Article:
Today, Negroponte is back to open TED, to reflect on predictions he’s made in the past and to spin some new ones for the future. His point is that when someone tells you that you are “dead wrong,” that you just might be onto something.
Negroponte takes us on a lightning-paced tour of his career, beginning in the 1960s when he worked on computation and creating Habitat-like structures inspired by Moshe Safdie’s Montreal buildings. He says that at the time, he and his colleagues were “considered sissy computer scientists, not the real thing.” This was still the perception in 1976, he says, when he and several others were asked to build a model of Entebbe airport so that the military could practice a rescue simulation. He and his colleagues rigged a camera to a truck to create a detailed, image-based map. It’s a set-up that will remind anyone today of the cars that roam streets, powering Google Maps.
In his very first TED Talk, Negroponte shared his belief that we’d move from the computer mouse to using our fingers to control interfaces. “We picked fingers because everybody thought it was ridiculous,” says Negroponte. “They were low-resolution, there was concern that the hand would occlude what you want to see, and that the finger would get the screen dirty.” Of course, 30 years later, these concerns sound ridiculous. Or at least they do when we take out our smartphones and tablets.
“One of the things about aging is that I can tell you with great confidence that I’ve been to the future. I’ve been there actually many times,” says Negroponte. “How many times in my life have I said, ‘In 10 years this will happen … and then 10 years comes?'”
Negroponte tells the story of a Ph.D student at the MIT Media Lab who, in the early days of GPS, envisioned a system called “Backseat Driver” that would give audio directions to the driver. There were many, many challenges involved in the project but the student was beginning to work some out. However, this student was advised not to patent the technology because the liability surrounding it was just too big. “It shows you how people don’t really look at what’s already happening,” says Negroponte.
As recently as 1995, Negroponte was called crazy for predicting “that we’ll soon buy books and newspapers straight over the internet.” (By Clifford Stoll!) He says, “That gives me great pleasure.”
But there is another thing that can happen with predictions—that people follow a crazy idea, but without quite enough grand vision. Negroponte says that recent reasearch on “the Internet of Things is tragically pathetic.” He says that the idea wasn’t just to put an oven control panel on your phone — but to make the oven intelligent. “You want to put the chicken in the oven and it realizes you’re cooking it for Nicholas and he likes it this way,” Negroponte says.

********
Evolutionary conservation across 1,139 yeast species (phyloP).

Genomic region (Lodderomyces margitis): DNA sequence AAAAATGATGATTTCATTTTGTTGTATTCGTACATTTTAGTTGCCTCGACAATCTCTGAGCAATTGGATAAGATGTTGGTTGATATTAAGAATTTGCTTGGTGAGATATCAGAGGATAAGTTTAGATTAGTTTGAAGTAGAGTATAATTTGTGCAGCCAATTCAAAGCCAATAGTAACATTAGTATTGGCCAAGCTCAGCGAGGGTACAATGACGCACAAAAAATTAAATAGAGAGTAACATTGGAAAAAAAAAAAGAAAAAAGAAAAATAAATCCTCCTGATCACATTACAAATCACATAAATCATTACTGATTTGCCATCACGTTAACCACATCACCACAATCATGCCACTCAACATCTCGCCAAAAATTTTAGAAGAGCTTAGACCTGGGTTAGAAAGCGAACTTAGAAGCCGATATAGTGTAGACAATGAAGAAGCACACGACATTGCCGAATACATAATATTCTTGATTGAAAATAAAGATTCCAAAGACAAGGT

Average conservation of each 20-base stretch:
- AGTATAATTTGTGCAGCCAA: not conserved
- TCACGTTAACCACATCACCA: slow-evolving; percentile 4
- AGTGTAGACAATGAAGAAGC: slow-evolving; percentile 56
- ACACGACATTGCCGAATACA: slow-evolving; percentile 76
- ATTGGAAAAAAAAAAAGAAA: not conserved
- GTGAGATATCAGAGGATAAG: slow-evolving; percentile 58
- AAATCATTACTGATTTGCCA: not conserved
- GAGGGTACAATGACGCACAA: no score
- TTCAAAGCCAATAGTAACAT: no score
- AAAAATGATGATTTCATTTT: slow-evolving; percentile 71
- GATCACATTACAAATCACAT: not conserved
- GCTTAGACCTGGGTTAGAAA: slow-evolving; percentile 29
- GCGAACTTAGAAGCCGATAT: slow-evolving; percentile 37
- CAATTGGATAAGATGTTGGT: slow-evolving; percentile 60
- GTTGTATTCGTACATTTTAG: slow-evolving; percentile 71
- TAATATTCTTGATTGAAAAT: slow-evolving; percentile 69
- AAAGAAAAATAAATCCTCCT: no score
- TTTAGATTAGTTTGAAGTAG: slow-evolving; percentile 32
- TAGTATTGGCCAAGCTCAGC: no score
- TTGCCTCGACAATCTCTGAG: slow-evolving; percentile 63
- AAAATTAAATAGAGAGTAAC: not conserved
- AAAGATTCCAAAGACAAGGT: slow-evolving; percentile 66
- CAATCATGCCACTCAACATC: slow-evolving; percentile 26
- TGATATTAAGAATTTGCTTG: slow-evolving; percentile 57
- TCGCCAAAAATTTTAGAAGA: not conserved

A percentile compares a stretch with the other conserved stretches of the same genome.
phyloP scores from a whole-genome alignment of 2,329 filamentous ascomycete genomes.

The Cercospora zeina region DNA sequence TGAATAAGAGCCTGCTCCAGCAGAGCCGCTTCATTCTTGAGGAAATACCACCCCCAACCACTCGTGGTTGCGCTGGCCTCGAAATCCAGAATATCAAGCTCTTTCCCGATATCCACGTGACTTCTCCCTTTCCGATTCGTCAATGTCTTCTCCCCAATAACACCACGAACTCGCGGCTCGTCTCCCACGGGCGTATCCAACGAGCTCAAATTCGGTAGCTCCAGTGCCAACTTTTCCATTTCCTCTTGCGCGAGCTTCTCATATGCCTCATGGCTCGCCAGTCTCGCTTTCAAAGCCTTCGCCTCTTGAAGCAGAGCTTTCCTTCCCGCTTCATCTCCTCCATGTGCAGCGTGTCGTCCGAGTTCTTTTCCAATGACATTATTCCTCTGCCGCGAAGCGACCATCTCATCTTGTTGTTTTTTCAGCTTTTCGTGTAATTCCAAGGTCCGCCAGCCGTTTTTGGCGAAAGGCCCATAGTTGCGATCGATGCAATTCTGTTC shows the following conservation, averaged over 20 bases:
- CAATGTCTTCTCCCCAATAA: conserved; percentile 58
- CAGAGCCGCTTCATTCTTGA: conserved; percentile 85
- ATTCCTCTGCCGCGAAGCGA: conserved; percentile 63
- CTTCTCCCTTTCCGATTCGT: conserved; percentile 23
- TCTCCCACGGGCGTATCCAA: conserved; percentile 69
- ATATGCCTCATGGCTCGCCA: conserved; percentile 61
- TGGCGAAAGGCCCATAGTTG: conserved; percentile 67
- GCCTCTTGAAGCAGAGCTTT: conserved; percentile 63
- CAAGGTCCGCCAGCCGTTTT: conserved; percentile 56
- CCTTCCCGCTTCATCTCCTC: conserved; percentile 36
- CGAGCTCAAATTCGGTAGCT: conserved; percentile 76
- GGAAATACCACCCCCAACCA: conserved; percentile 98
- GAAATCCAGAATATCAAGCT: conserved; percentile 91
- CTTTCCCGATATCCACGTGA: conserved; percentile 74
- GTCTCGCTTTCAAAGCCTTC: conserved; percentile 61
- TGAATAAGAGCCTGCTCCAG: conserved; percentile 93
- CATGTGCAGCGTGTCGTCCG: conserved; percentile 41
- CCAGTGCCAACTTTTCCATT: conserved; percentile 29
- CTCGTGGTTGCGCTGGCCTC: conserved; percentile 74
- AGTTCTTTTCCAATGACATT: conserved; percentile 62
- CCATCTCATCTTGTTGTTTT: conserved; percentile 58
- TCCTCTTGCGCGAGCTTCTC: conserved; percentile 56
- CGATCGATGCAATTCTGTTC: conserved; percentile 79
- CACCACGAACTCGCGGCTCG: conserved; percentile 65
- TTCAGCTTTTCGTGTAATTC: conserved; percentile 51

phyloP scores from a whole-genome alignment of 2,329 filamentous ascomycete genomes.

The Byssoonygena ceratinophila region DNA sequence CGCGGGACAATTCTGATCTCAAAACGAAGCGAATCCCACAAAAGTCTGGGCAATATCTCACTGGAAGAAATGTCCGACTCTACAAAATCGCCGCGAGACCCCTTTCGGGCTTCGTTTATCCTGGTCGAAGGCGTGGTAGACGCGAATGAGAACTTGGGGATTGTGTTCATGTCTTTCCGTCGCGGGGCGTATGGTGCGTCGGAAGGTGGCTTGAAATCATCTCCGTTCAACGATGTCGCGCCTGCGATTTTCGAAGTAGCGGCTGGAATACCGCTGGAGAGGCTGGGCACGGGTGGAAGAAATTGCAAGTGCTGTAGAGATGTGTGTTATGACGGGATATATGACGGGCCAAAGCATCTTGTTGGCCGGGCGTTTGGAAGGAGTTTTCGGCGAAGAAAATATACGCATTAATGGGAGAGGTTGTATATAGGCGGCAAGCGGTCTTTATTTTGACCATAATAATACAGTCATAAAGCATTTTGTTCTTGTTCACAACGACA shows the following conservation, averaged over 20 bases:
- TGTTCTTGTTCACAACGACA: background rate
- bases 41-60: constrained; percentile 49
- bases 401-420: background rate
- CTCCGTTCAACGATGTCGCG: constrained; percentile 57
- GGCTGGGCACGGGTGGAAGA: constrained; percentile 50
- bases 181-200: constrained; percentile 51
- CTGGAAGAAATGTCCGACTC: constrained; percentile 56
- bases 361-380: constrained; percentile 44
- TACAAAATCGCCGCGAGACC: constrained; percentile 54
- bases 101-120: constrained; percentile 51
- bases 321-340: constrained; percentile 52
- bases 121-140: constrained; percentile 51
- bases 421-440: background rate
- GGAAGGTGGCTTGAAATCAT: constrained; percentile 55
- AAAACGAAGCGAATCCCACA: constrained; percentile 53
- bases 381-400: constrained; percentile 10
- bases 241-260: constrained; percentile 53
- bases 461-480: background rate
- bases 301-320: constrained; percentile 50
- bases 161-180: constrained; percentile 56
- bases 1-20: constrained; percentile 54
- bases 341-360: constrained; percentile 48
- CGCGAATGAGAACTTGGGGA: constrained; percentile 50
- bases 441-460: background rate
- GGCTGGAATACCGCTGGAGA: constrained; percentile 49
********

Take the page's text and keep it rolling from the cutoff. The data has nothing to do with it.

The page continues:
Negroponte continues by looking at his work since 2000, which shifted to experiments in learning. “Learning is best approximated by computer programming,” he says. “When you write a program—and all programs have bugs—you have to debug it. And you iterate. That iteration is a good approximation of learning.” He brings up 1 Laptop Per Child, the initiative he ran for seven years that distributed 3 million laptops in 40 countries at a cost of $1 billion. The effort led Negroponte to an experiment in Ethiopia, one which resembles TED Prize winner Sugata Mitra’s “hole in the wall.” Like Mitra, Negroponte wondered: “Can learning happen where there are no schools?”
“We dropped off tablets with no instructions and let the children figure it out,” he says. “They were using 50 apps in five days. They were singing the alphabet songs in two weeks. And they’d hacked Android within 6 months.”
Negroponte sees the great challenge of the future to connect the last billion people on the planet to the internet. On a slide, he poses a bold question: “Will internet access be a human right?”
Negroponte’s latest project is using a stationary satellite to connect 100 million people living in rural areas to the internet. The effort will cost $2 billion, he says, which sounds like a lot, but is actually what the United States was spending in Afghanistan in a week.
Negroponte makes a final prediction—and a fun one. “My prediction is that we are going to ingest information—we’re going to swallow a pill and know English and swallow a pill and know Shakespeare,” he says. “It will go through the bloodstream and it will know when it’s in the brain and, in the right places, it deposits the information.”
It sounds shocking now, but will it in 30 years?
In conclusion, Negroponte leaves us with a fascinating way to think about what will come next. “The best vision to use to see the future is peripheral vision,” he says.